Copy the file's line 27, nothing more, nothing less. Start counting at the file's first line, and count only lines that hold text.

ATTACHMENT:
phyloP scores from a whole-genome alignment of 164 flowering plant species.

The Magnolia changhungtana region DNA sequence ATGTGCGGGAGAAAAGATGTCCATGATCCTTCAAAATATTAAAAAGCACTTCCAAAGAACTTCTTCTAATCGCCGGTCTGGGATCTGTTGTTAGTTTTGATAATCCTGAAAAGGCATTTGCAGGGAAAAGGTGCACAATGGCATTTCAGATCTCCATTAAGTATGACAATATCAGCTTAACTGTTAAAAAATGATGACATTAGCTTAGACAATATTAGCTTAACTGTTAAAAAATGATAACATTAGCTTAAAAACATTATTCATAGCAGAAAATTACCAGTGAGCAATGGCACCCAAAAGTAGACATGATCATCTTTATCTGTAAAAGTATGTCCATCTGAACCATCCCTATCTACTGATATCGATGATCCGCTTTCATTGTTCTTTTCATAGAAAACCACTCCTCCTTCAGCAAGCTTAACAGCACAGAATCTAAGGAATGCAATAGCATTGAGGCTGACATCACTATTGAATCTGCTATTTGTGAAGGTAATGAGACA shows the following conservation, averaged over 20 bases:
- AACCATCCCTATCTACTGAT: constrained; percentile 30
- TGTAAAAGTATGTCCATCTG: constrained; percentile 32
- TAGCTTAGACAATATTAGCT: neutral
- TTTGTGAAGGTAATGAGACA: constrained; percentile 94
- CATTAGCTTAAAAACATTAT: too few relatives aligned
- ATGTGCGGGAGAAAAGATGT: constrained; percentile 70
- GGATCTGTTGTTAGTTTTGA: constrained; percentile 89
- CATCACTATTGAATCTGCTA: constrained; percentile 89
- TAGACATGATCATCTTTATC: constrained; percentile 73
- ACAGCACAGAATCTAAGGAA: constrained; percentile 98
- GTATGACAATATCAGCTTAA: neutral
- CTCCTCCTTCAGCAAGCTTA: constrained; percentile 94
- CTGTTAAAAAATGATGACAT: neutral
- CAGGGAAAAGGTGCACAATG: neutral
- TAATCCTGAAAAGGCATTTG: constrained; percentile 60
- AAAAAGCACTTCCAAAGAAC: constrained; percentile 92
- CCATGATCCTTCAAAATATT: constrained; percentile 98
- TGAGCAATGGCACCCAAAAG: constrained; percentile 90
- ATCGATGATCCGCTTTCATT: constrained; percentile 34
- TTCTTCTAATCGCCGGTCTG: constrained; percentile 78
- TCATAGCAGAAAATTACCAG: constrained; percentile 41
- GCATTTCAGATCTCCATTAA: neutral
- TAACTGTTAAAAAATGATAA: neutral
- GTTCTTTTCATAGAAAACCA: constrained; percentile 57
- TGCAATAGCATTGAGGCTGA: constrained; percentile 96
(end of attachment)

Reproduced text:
- TGCAATAGCATTGAGGCTGA: constrained; percentile 96